Whether you’re concerned about your own mental well-being or that of someone else, knowing how to help, what to say and who to contact can be the difference between life and death. This resource section will continually be updated to provide you with the most up to date and relevant information and support, based on your specific needs:


I am having suicidal thoughts or someone I know is

We recommend the following action, in order of priority:

UK help:

1. Visit your local hospital’s A&E department or ask for an Emergency Doctor’s appointment without delay. Click here for NHS services (UK) 

2. Call The Samaritans – call for free to 116 123 (UK and Ireland) – You can Visit website

3. Other international suicide helplines can be found at here.

4. Hub of Hope – if you are struggling with your mental health, Hub of Hope provides help locally to you. Just add your postcode and you’ll have immediate access to a GP, psychotherapist etc – Visit site 

4. Doc Ready – if you need to speak to a doctor about your mental health, knowing what to say, when you’re under stress, can be difficult and you may omit important information. Doc Ready provides a template for you to write out what you need to ask the Doctor before you speak with them – Visit site

5. Shout – : is a free text service 85258, where you are immediately put through to trained individual who can help if you are in crisis – Visit site

6. The Listening Place – get in touch for face-to-face support if you feel life is no longer worth living. You can Visit site

Champion Health UK Ltd – World Suicide Prevention Day 2020, suicide prevention guide

This guide will enable you to better understand why someone might consider suicide and help you protect yourself or others, if you or someone you know is considering taking their own lives. Please click the link to download a copy of this important guide Champion Health Suicide Prevention Guide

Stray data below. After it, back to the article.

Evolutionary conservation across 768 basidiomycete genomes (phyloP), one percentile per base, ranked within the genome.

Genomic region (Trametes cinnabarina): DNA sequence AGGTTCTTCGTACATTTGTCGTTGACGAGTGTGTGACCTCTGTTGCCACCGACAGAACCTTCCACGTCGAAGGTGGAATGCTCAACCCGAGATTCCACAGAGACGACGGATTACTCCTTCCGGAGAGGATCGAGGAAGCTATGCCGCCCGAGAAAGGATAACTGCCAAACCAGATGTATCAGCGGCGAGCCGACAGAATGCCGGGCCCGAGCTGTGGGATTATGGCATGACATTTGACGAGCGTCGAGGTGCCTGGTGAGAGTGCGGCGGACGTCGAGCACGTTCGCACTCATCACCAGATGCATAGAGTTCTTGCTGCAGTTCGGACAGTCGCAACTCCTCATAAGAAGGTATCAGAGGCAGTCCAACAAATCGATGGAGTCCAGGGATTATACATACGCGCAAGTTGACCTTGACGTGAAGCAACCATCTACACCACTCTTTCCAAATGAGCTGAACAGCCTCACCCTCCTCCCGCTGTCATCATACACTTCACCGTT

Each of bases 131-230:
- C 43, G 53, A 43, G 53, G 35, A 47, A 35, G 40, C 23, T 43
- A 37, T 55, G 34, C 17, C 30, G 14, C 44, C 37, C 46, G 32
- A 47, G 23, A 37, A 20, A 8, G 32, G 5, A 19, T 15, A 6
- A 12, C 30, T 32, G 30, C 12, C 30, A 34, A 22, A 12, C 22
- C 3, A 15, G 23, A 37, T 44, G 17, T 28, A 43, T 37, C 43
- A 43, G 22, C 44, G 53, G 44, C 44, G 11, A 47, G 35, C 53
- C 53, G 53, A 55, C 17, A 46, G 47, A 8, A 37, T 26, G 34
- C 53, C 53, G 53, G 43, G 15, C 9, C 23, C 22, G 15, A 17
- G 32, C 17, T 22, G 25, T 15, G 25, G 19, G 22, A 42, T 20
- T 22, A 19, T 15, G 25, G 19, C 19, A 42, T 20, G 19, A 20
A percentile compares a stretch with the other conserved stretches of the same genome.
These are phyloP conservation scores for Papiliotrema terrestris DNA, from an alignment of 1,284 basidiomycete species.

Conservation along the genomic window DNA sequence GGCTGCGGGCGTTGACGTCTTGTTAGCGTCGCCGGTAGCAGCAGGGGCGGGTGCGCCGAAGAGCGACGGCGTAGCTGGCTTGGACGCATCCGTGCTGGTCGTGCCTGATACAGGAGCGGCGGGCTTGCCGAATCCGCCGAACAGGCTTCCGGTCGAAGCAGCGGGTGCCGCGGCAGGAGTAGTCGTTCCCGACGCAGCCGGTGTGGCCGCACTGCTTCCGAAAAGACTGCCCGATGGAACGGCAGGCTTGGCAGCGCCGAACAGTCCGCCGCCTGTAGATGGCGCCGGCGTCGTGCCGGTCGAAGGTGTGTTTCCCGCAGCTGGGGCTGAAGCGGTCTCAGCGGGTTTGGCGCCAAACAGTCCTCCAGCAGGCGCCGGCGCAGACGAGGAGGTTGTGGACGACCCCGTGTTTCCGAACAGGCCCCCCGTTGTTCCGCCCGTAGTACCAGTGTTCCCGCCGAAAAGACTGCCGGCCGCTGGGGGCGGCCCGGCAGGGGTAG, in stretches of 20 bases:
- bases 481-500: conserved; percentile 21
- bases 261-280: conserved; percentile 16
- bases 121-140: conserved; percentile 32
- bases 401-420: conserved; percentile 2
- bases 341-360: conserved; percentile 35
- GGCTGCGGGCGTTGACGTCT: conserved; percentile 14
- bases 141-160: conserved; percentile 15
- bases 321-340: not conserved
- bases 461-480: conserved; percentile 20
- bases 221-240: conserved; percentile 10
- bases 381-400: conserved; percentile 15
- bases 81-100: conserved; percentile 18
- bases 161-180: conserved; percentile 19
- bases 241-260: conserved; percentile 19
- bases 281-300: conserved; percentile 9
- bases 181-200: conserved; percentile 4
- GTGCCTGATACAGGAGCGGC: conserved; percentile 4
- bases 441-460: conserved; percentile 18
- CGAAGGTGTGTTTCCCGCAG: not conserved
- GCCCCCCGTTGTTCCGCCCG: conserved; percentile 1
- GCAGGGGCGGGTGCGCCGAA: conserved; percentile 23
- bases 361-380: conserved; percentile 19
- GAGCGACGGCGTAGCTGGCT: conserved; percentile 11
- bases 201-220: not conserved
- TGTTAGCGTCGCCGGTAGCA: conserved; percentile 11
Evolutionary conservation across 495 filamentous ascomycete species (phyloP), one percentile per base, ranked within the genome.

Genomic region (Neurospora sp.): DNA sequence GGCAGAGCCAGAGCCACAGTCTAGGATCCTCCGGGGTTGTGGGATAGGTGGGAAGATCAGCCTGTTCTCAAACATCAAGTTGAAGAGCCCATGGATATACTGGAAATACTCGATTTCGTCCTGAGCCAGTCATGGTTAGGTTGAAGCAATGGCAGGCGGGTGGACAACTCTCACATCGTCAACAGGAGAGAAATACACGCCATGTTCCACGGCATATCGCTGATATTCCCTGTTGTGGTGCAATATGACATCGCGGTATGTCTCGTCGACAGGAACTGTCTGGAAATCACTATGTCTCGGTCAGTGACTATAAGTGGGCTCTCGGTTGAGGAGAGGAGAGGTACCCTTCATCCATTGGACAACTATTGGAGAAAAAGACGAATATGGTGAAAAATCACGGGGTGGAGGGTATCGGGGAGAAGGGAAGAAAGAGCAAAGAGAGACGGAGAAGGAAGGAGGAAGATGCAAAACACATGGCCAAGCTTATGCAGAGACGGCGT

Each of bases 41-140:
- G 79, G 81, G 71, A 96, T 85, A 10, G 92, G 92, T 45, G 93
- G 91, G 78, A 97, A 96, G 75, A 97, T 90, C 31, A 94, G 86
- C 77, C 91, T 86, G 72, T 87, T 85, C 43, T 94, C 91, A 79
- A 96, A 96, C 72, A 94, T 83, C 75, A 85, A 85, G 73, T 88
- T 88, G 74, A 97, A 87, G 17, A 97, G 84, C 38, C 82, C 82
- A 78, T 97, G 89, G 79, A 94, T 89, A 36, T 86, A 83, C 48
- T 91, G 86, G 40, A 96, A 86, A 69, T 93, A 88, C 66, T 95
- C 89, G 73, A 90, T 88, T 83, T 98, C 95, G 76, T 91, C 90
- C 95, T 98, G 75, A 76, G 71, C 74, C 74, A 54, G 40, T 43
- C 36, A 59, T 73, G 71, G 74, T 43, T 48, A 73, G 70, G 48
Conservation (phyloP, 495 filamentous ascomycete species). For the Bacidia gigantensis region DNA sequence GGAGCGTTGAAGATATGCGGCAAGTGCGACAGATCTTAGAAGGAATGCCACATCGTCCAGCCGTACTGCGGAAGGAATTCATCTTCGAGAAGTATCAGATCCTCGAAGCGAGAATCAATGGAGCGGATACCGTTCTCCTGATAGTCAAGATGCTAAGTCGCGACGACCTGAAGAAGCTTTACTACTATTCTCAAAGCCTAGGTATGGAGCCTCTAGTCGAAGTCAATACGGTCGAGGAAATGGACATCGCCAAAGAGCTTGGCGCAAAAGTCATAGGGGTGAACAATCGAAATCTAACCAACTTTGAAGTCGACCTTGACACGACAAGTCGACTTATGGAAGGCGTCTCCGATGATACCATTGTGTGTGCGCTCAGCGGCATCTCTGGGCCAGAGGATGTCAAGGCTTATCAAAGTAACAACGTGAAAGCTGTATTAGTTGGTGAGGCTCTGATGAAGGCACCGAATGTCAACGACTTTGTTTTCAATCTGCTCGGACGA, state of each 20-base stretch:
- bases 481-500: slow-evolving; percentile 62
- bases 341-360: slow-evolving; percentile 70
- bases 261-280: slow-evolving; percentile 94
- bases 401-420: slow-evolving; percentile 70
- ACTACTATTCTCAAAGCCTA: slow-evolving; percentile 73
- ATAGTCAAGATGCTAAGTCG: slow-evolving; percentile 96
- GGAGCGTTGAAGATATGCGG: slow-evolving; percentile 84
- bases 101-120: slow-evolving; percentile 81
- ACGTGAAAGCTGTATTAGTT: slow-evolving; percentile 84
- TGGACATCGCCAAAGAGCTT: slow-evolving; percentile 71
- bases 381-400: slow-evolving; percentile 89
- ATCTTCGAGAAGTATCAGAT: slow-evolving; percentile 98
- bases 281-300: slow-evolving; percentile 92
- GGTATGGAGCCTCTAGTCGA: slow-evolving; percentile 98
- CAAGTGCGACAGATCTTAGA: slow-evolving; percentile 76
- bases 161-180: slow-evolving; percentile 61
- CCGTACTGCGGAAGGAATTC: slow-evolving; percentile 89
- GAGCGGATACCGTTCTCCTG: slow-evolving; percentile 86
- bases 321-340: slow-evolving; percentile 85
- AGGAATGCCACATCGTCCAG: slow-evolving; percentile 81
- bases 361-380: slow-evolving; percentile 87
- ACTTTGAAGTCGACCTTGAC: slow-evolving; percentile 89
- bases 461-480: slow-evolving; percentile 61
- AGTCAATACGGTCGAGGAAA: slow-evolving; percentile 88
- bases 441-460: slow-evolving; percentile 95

Champion Health World Suicide Prevention Day 2020 Guide



 I am anxious and often feel depressed

We would always recommend seeing your GP as soon as possible. Your doctor may determine that some form of anti-depressant medication is required to help reduce any extreme thoughts or behaviours you are experiencing. Medication often works best, when supported by talking therapy.

So, Step 1: Book an appointment with your doctor as soon as possible. 

Next contact one of the many support organisations, who are equipped and ready to help you, these include:

1. CALM – Campaign Against Living Miserably – (England) run a free, confidential and anonymous helpline offering help, advice and information to anyone who is struggling or in crisis Visit website  

2. MIND Visit website provides advice and support to empower anyone experiencing a mental health problem, including depression and anxiety.

The Wellbeing Support Grid

Wellbeing Support Grid

Complete this grid by adding who is in your support network

When you’re feeling highly anxious or possibly considering ending your life, knowing where or who to turn to, if/when you need help, could be the difference between a future life filled with infinite possibilities or the worst of possible outcomes, which is never knowing what could have been.

We would highly recommend that everyone downloads this Wellbeing Support Grid 

Print a copy of the grid and in the left column, write all the possible sources of support in your network – this could include family, friends, colleagues or professional and support groups on or off-line, list them all.

Then in the column headed Who Supports? write the name of who that specific person is who would be there for you.

In the next column, headed What Supports? write down what support that person or organisation could provide.

In the third column, headed ‘How Supports?’ write down how they deliver that support i.e. by telephone, online, face-to-face, do they come to you or do you go to them?

The best time to complete this grid is when you don’t need to, so why not download your copy now Wellbeing Support Grid

The wellbeing grid has been created by Legacy partner Paul Vittles.


 I have lost someone to suicide

The ripple effect of someone completing suicide can be immense. The following organisations are there to support anyone who is bereaved as a result of suicide, whatever your relationship to the person who took their own life.

  1. Calm- Campaign Against Living Miserably – (England)  Visit website
  2. Mind – Provides information on bereavement, where to go for support, and suggestions for helping yourself and others through grief Visit website
  3. The Compassionate Friends (not suicide specific) – supporting bereaved parent and their families  Visit global website / Visit UK website